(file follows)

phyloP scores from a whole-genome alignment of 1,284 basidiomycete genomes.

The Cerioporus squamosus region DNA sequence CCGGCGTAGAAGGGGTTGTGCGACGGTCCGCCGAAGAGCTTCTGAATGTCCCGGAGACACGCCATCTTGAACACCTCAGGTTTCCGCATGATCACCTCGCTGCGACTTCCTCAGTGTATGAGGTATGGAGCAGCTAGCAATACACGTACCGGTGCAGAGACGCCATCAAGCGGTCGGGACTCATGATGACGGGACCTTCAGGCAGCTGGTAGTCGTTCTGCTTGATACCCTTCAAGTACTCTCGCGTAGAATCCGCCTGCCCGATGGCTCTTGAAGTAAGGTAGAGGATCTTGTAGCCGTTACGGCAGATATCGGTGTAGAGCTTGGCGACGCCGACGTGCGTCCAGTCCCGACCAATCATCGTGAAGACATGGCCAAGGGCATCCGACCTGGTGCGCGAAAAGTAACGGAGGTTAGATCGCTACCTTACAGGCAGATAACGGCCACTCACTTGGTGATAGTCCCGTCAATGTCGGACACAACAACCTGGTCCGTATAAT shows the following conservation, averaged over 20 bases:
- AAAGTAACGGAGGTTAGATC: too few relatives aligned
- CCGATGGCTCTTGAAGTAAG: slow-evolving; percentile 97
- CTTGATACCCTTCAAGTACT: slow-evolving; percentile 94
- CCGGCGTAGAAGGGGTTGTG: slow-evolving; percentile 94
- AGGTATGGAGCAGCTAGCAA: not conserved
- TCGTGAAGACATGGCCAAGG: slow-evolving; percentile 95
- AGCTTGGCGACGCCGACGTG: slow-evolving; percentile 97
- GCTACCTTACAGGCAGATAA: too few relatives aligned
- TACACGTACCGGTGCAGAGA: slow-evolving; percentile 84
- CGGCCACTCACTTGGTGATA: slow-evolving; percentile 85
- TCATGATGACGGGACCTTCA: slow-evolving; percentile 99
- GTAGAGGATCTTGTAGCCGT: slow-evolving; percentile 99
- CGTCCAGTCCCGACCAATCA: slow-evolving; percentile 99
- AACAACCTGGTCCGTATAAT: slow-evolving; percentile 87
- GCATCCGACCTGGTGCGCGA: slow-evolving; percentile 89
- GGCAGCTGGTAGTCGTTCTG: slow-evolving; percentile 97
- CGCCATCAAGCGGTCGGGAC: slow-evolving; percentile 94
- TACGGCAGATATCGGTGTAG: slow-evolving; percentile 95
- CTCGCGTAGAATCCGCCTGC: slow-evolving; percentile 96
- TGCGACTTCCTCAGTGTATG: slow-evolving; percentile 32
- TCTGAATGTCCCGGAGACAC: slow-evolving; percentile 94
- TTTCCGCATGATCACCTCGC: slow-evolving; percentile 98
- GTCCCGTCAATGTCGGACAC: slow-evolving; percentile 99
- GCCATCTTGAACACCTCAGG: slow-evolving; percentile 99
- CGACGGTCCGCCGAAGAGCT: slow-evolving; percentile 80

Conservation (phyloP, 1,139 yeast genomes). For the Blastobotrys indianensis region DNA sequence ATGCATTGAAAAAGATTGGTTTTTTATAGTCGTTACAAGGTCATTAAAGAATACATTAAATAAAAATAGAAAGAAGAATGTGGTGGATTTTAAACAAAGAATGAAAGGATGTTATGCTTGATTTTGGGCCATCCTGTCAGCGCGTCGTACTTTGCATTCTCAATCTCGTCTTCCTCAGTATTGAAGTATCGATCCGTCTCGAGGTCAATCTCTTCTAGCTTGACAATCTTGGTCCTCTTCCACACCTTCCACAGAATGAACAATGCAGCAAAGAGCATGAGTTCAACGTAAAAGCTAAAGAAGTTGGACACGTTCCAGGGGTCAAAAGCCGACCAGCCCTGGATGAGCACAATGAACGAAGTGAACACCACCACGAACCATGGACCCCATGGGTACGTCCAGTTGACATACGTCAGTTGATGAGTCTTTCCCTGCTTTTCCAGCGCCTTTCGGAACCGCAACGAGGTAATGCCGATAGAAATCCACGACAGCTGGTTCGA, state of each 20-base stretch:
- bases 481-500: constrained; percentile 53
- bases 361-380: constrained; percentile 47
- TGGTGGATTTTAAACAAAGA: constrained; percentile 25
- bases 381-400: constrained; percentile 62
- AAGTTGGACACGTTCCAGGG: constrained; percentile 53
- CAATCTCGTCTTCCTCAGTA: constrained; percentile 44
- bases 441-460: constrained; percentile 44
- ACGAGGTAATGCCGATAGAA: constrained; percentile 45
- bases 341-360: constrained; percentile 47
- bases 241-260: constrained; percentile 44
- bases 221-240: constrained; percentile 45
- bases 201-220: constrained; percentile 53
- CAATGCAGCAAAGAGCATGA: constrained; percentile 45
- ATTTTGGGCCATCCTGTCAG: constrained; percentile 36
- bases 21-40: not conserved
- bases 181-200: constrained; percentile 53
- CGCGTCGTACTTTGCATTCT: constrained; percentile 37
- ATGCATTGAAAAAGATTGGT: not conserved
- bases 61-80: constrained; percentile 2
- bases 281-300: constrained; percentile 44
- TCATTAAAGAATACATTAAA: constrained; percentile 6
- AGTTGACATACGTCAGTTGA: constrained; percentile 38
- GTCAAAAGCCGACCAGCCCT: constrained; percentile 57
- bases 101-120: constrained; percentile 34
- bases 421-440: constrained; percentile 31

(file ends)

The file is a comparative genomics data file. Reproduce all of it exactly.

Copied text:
phyloP scores from a whole-genome alignment of 1,284 basidiomycete genomes.

The Cerioporus squamosus region DNA sequence CCGGCGTAGAAGGGGTTGTGCGACGGTCCGCCGAAGAGCTTCTGAATGTCCCGGAGACACGCCATCTTGAACACCTCAGGTTTCCGCATGATCACCTCGCTGCGACTTCCTCAGTGTATGAGGTATGGAGCAGCTAGCAATACACGTACCGGTGCAGAGACGCCATCAAGCGGTCGGGACTCATGATGACGGGACCTTCAGGCAGCTGGTAGTCGTTCTGCTTGATACCCTTCAAGTACTCTCGCGTAGAATCCGCCTGCCCGATGGCTCTTGAAGTAAGGTAGAGGATCTTGTAGCCGTTACGGCAGATATCGGTGTAGAGCTTGGCGACGCCGACGTGCGTCCAGTCCCGACCAATCATCGTGAAGACATGGCCAAGGGCATCCGACCTGGTGCGCGAAAAGTAACGGAGGTTAGATCGCTACCTTACAGGCAGATAACGGCCACTCACTTGGTGATAGTCCCGTCAATGTCGGACACAACAACCTGGTCCGTATAAT shows the following conservation, averaged over 20 bases:
- AAAGTAACGGAGGTTAGATC: too few relatives aligned
- CCGATGGCTCTTGAAGTAAG: slow-evolving; percentile 97
- CTTGATACCCTTCAAGTACT: slow-evolving; percentile 94
- CCGGCGTAGAAGGGGTTGTG: slow-evolving; percentile 94
- AGGTATGGAGCAGCTAGCAA: not conserved
- TCGTGAAGACATGGCCAAGG: slow-evolving; percentile 95
- AGCTTGGCGACGCCGACGTG: slow-evolving; percentile 97
- GCTACCTTACAGGCAGATAA: too few relatives aligned
- TACACGTACCGGTGCAGAGA: slow-evolving; percentile 84
- CGGCCACTCACTTGGTGATA: slow-evolving; percentile 85
- TCATGATGACGGGACCTTCA: slow-evolving; percentile 99
- GTAGAGGATCTTGTAGCCGT: slow-evolving; percentile 99
- CGTCCAGTCCCGACCAATCA: slow-evolving; percentile 99
- AACAACCTGGTCCGTATAAT: slow-evolving; percentile 87
- GCATCCGACCTGGTGCGCGA: slow-evolving; percentile 89
- GGCAGCTGGTAGTCGTTCTG: slow-evolving; percentile 97
- CGCCATCAAGCGGTCGGGAC: slow-evolving; percentile 94
- TACGGCAGATATCGGTGTAG: slow-evolving; percentile 95
- CTCGCGTAGAATCCGCCTGC: slow-evolving; percentile 96
- TGCGACTTCCTCAGTGTATG: slow-evolving; percentile 32
- TCTGAATGTCCCGGAGACAC: slow-evolving; percentile 94
- TTTCCGCATGATCACCTCGC: slow-evolving; percentile 98
- GTCCCGTCAATGTCGGACAC: slow-evolving; percentile 99
- GCCATCTTGAACACCTCAGG: slow-evolving; percentile 99
- CGACGGTCCGCCGAAGAGCT: slow-evolving; percentile 80

Conservation (phyloP, 1,139 yeast genomes). For the Blastobotrys indianensis region DNA sequence ATGCATTGAAAAAGATTGGTTTTTTATAGTCGTTACAAGGTCATTAAAGAATACATTAAATAAAAATAGAAAGAAGAATGTGGTGGATTTTAAACAAAGAATGAAAGGATGTTATGCTTGATTTTGGGCCATCCTGTCAGCGCGTCGTACTTTGCATTCTCAATCTCGTCTTCCTCAGTATTGAAGTATCGATCCGTCTCGAGGTCAATCTCTTCTAGCTTGACAATCTTGGTCCTCTTCCACACCTTCCACAGAATGAACAATGCAGCAAAGAGCATGAGTTCAACGTAAAAGCTAAAGAAGTTGGACACGTTCCAGGGGTCAAAAGCCGACCAGCCCTGGATGAGCACAATGAACGAAGTGAACACCACCACGAACCATGGACCCCATGGGTACGTCCAGTTGACATACGTCAGTTGATGAGTCTTTCCCTGCTTTTCCAGCGCCTTTCGGAACCGCAACGAGGTAATGCCGATAGAAATCCACGACAGCTGGTTCGA, state of each 20-base stretch:
- bases 481-500: constrained; percentile 53
- bases 361-380: constrained; percentile 47
- TGGTGGATTTTAAACAAAGA: constrained; percentile 25
- bases 381-400: constrained; percentile 62
- AAGTTGGACACGTTCCAGGG: constrained; percentile 53
- CAATCTCGTCTTCCTCAGTA: constrained; percentile 44
- bases 441-460: constrained; percentile 44
- ACGAGGTAATGCCGATAGAA: constrained; percentile 45
- bases 341-360: constrained; percentile 47
- bases 241-260: constrained; percentile 44
- bases 221-240: constrained; percentile 45
- bases 201-220: constrained; percentile 53
- CAATGCAGCAAAGAGCATGA: constrained; percentile 45
- ATTTTGGGCCATCCTGTCAG: constrained; percentile 36
- bases 21-40: not conserved
- bases 181-200: constrained; percentile 53
- CGCGTCGTACTTTGCATTCT: constrained; percentile 37
- ATGCATTGAAAAAGATTGGT: not conserved
- bases 61-80: constrained; percentile 2
- bases 281-300: constrained; percentile 44
- TCATTAAAGAATACATTAAA: constrained; percentile 6
- AGTTGACATACGTCAGTTGA: constrained; percentile 38
- GTCAAAAGCCGACCAGCCCT: constrained; percentile 57
- bases 101-120: constrained; percentile 34
- bases 421-440: constrained; percentile 31